"Free range" is the the term used to describe chickens that have access to sunlight and fresh air. Sadly though, most free range chickens on the market never taste a blade of grass. They are housed in barns with access to a small area outside that they can visit (usually very overgrazed dirt lot). Free Range is far better than the industrial model which maintains a much higher animal density, feeds lots of antibiotics, and gives animals no access to outside at all. But pastured poultry is far and away the healthier (for human and bird alike) and conscientious choice.
Andrew has just arrived from Elmore Mountain Bread with a load of freshly baked Farm and Sparrow Grits Bread for you all. Andrew had been thinking about making a bread with Butterworks Farm Cornmeal (which you are also getting in your share this week) using a recipe that their friend Dave Bauer of Farm and Sparrow Wood Fired Craft Bakery of Asheville, NC had shared with them. The end result is a hearth baked and hand shaped bread, very different from a classic corn bread. The ingredients are Milanaise Winter Blend, Gleason's Sifted Wheat, Butterworks Cornmeal, Sea salt and yeast.
Amir Hebib dropped of some freshly picked shiitake and oyster mushrooms grown at his place in Colchester today. Such a treat, and so delicious.
I expected we would have fresh greens for you this week, and I have been dreaming of polenta and greens, so along with the above you will also receive Butterworks Farm Early Riser cornmeal so you can cook yourselves up a yummy polenta, greens and mushroom dish. And of course you can follow it up with cornbread later in the week.
You'll receive a dozen of Deb's eggs this week as well.
Polenta & Greens
Here's a basic modifiable recipe for polenta with greens. I can imagine that some of you may be holding tight to your pac choi and may be unwilling to contribute them to a melange type recipe. Great place to sub in the sweet salad turnip greens.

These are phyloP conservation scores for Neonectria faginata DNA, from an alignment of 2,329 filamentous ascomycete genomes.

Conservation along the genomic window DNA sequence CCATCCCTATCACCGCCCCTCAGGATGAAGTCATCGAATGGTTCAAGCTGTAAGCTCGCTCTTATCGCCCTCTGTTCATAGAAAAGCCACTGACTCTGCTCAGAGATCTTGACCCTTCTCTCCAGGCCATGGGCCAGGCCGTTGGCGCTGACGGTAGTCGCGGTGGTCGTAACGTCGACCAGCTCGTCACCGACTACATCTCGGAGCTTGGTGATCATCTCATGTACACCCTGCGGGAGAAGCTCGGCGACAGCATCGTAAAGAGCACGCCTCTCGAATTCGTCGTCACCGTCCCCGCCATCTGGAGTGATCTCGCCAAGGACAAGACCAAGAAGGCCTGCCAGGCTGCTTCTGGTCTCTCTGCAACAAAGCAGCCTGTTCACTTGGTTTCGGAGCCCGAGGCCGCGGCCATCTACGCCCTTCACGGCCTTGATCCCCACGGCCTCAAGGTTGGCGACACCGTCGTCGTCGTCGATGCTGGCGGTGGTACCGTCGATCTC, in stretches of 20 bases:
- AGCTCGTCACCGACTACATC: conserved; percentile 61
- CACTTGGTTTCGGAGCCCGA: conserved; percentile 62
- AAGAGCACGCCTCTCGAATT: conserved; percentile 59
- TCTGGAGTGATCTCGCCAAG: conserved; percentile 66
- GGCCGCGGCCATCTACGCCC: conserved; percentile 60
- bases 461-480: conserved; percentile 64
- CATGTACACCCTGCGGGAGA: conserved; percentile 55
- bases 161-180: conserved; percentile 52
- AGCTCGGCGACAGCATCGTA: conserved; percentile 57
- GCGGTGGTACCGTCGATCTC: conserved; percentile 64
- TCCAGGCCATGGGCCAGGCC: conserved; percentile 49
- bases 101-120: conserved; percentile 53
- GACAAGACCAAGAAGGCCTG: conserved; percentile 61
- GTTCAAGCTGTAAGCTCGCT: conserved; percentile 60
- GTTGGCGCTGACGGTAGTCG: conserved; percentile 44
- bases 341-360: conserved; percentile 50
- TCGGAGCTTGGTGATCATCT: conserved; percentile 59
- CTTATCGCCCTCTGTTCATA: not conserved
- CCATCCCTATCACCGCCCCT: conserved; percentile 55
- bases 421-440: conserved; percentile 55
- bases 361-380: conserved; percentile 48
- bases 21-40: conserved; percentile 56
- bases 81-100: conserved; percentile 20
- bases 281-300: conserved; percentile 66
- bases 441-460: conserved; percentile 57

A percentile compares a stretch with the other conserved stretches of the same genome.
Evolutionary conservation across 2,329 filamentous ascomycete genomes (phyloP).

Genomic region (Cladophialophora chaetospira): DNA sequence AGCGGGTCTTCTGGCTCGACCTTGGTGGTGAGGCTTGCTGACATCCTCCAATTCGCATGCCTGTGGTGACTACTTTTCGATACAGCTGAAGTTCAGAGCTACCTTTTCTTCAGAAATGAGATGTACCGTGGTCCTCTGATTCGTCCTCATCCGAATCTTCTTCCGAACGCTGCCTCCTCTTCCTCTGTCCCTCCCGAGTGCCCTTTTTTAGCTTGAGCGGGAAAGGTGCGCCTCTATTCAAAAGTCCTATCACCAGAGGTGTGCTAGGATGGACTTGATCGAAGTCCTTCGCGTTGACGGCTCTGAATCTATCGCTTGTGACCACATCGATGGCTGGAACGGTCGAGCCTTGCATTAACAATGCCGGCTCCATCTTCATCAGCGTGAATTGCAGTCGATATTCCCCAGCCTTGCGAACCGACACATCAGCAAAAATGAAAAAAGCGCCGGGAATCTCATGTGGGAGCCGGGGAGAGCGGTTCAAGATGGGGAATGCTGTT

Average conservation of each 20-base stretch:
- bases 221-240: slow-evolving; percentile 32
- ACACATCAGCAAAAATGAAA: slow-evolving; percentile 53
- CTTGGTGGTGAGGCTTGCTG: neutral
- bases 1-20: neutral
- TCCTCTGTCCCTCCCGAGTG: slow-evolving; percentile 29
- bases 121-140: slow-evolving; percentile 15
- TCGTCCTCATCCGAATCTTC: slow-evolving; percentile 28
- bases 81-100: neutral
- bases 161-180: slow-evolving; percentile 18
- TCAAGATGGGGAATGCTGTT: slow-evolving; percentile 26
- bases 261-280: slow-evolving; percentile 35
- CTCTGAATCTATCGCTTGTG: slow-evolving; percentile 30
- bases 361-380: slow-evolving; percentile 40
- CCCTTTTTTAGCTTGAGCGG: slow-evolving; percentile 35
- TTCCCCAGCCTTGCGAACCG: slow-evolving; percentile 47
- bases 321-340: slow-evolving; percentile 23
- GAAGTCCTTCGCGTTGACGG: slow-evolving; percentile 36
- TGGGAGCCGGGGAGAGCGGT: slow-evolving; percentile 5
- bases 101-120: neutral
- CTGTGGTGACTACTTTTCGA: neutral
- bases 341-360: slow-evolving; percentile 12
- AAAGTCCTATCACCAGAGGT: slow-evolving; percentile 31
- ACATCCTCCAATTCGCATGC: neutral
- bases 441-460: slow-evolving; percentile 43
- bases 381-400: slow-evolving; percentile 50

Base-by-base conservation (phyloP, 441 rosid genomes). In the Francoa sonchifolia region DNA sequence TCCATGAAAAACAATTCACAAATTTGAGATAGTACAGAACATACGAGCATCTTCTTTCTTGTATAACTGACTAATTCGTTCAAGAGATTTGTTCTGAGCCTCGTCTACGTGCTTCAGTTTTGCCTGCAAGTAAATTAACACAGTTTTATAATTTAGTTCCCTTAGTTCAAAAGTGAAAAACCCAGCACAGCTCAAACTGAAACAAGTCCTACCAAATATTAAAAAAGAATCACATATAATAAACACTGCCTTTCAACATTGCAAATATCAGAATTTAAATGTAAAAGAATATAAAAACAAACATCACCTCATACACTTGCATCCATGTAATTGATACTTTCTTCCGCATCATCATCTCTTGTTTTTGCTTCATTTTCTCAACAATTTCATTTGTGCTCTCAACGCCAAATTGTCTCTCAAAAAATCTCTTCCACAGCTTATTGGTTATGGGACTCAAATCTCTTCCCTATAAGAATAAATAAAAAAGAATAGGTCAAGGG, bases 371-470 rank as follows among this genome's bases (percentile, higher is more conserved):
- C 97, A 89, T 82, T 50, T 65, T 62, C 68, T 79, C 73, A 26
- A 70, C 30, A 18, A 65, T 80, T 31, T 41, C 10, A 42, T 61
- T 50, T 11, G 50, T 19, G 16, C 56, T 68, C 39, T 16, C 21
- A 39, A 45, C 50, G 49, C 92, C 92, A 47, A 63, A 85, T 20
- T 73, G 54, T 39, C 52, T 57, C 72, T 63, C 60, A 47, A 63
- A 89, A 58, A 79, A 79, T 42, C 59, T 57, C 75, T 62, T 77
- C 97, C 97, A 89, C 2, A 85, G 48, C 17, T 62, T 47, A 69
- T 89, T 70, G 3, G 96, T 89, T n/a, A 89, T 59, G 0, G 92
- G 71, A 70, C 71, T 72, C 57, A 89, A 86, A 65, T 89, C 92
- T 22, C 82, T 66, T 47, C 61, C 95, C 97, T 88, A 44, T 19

?1-2 bunches cooking greens (swiss chard, braising greens, spinach, kale etc)
?1 large onion, chopped
?2 garlic cloves, minced
?2 tbsp olive oil
?Dash red pepper flakes?
2 carrots, halved and sliced (optional, could also use some salad turnips)
?Italian seasoning herbs (optional)?
Sliced shitake mushrooms (optional)
?1 c grated cheese, provolone, cheddar, fontina, even feta, as you like
1 c polenta (coarse cornmeal)
?3 c water
?1 tsp salt
?Wash and chop the greens. Saute onion, garlic, and carrots and/or mushrooms in olive oil. Season with salt, pepper & red pepper and Italian herbs. Cook until browning and fragrant. Gradually add the greens, stir frying until all are incorporated and just wilted.??
Boil water & whisk in polenta & salt. Turn down very low, watch out for sputters. Cook until thick, stirring often.
?Brush a baking dish with olive oil. Pour in about 2/3 of polenta, spoon in the greens, top with remaining polenta & cheese. Take a butter knife and swirl through the top layers a bit. Bake @ 350 until bubbly and slightly browned, about 30 minutes.
?This recipe is easily doubled, which makes a generous 10 x 14 pyrex baking dish. The polenta is easier to work with if it is poured right when it thickens. If you wait it will set up into a more solid form. Prep the vegetables and have all ingredients ready before you cook the polenta, so it will be ready at the right time, as the greens take just a few minutes.
Polenta Gratin with Mushroom Bolognese?
Here's a fancier, richer polenta if you are in the mood for something hearty. This is delicious. Adapted from Epicurious.com. Serves 8.??
For the Bolognese sauce?
2 TB sunflower or olive oil?
1 onion, peeled and diced
?1 carrot, peeled and diced?
1/2 cup celery, diced
?Kosher salt and freshly ground black pepper
?1 clove garlic, peeled and minced?
8 ounces mushrooms, diced?
1 TB fresh thyme leaves, or 1 tsp dried and crumbled?
2/3 cup tomato puree, or canned tomatoes seeded and chopped?
1 cup chicken or vegetable stock??
For the polenta?
1 cup polenta (coarse yellow cornmeal)?
1/4 cup extra virgin olive oil?
1/2 cup sharp cheddar cheese, crumbled??